EDITORIAL: In an important development Pakistan is all set to digitalise population and housing census. The National Database and Registration Authority on Sunday handed over the last batch of 126,000 Android tablet computers to the Pakistan Bureau of Statistics (PBS) for distribution to enumerators in 169 districts across the country.

The new system is to be synchronised with GPS and geographical Centre Services and technical support centres at each tehsil level and data displayed on an online web portal.

An obvious benefit of the use of modern technology is transparency in proper documentation of the population, on which are based three vital policy decisions: resource distribution by the National Finance Commission; the number of seats in the national and provincial assemblies; and provision of social services within the provinces. Digitalisation should also resolve the nagging problem caused in many cases by registration of people both on the permanent and present addresses.

The national census is held every 10 years while the population grows at an annual rate of 1.9 percent, more than two times of the global annual rate of .8 percent (2022 figures). Before long that can lead to demands for bigger representation in the legislative assemblies, and upset the present scheme of things.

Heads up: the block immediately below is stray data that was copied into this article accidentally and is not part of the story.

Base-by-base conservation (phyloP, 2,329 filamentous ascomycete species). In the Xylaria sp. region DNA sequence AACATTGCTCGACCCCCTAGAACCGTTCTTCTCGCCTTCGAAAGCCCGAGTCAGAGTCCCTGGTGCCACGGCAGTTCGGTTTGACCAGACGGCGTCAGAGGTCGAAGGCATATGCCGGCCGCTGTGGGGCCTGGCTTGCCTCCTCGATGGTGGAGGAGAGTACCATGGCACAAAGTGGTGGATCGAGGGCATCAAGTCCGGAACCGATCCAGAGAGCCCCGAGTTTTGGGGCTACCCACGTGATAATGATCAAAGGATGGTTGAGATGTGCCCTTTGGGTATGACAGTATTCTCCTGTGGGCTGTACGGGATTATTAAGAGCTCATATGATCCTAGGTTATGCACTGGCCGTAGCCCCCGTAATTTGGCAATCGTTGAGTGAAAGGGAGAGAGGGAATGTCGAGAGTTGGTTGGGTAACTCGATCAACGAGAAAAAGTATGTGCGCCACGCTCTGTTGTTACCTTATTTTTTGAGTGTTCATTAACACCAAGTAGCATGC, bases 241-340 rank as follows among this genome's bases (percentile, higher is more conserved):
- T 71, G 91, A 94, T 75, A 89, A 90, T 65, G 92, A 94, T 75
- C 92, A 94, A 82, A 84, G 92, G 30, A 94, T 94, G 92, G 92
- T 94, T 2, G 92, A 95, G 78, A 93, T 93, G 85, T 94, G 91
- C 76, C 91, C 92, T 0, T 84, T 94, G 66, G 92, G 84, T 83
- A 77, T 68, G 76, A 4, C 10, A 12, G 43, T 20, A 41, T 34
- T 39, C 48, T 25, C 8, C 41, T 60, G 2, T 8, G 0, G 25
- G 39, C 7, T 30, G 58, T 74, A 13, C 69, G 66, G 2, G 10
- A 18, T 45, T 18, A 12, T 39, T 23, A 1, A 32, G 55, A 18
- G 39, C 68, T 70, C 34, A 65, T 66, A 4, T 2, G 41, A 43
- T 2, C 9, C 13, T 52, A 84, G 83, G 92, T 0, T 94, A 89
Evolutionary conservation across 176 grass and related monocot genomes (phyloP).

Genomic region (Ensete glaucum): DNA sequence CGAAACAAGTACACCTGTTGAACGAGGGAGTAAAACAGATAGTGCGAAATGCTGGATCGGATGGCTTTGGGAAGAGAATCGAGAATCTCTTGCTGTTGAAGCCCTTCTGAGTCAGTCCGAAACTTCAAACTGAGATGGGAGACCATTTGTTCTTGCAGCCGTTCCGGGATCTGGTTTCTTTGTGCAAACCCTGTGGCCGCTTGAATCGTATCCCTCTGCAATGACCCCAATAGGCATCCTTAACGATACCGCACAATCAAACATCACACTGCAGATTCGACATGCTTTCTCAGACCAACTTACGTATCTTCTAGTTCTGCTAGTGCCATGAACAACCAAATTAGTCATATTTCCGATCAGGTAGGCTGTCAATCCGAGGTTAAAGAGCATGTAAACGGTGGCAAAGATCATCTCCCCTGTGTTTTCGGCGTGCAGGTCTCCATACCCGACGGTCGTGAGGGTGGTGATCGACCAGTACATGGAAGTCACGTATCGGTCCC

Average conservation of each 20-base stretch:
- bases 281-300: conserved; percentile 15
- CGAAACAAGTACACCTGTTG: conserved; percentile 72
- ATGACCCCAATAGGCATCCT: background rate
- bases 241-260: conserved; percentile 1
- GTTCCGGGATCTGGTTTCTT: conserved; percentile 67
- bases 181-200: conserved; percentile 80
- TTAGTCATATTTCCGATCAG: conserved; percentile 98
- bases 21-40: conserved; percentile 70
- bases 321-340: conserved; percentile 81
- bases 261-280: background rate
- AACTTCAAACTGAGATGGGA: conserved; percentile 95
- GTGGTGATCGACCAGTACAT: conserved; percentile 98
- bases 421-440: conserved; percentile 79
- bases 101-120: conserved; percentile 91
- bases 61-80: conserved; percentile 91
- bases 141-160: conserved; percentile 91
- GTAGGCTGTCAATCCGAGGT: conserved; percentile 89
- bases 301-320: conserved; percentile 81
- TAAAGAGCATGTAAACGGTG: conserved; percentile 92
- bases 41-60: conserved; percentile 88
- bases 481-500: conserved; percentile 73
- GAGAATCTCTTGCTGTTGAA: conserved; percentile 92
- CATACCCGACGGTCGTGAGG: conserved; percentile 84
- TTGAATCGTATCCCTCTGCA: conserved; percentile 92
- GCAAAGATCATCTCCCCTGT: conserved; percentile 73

However, we can learn from the experience of India, where the number of seats in the assemblies has been frozen at the 1981 level. A more immediate issue pertains to the upcoming general elections.

The Election Commission of Pakistan has linked fresh delimitation of constituencies to the official notification of the digital census results. Chief Statistician of PBS has been quoted as saying the computerisation exercise would be completed in the first week of March followed by data validation, which may take two to three weeks. After that, the data is to be placed before the Council of Common Interest (CCI) for approval where decisions are made on the basis of majority opinion.

The ruling PDM (Pakistan Democratic Movement) coalition is insistent on holding general elections on time, i.e., in October, while PTI Chairman Imran Khan has been agitating for snap polls.

Imran Khan is threatening to upend the PDM’s plan by dissolving the Punjab and Khyber Pakhtunkhwa assemblies to force general elections. But his coalition partner Punjab Chief Minister Pervaiz Elahi of Pakistan Muslim League-Quaid (PML-Q), despite repeated assurances that he would not hesitate for “even half a minute” to dissolve the assembly is disinclined to do that.

In the event he is not bound by the Lahore High Court at the January 11 hearing to take the vote of confidence the Governor has asked him to take, signs are that he will seek the readily available support from the PML-N and PPP to stay in office, leaving Khan high and dry. But what next, is a question that will continue to prolong political uncertainty and cast its dark shadow over the national politics and economy.

Copyright Business Recorder, 2023

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